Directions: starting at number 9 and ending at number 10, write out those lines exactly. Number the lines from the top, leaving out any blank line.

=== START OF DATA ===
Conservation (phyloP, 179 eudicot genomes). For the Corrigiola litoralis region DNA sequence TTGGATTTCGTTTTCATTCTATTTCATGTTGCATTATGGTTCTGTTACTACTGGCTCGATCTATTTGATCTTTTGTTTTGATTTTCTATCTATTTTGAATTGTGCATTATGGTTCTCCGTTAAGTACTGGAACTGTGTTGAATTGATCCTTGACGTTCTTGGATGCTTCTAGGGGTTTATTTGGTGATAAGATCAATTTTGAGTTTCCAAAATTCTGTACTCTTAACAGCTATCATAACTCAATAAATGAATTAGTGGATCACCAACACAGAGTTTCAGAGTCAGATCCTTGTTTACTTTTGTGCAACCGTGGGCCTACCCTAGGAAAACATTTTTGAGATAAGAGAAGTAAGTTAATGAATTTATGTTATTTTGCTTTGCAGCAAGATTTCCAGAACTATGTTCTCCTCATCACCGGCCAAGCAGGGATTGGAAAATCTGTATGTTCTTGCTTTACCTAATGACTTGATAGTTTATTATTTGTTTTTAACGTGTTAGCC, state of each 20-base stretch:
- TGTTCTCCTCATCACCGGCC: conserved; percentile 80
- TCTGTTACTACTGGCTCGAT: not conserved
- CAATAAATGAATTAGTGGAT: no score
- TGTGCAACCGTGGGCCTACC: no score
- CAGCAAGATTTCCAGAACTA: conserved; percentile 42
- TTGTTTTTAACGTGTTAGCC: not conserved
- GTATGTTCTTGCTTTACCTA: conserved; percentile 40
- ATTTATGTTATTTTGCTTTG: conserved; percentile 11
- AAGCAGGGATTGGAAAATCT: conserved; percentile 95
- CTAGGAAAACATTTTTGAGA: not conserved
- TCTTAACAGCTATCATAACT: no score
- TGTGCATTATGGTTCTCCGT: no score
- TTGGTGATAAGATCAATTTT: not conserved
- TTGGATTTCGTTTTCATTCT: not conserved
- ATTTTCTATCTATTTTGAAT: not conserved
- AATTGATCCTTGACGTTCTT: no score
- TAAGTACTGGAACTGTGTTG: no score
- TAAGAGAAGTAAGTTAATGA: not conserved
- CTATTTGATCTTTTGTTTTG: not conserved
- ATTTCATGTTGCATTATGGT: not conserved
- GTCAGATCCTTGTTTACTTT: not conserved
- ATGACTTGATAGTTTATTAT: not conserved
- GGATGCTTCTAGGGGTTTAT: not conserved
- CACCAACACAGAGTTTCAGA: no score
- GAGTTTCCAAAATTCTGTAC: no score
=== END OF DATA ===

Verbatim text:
- ATTTATGTTATTTTGCTTTG: conserved; percentile 11
- AAGCAGGGATTGGAAAATCT: conserved; percentile 95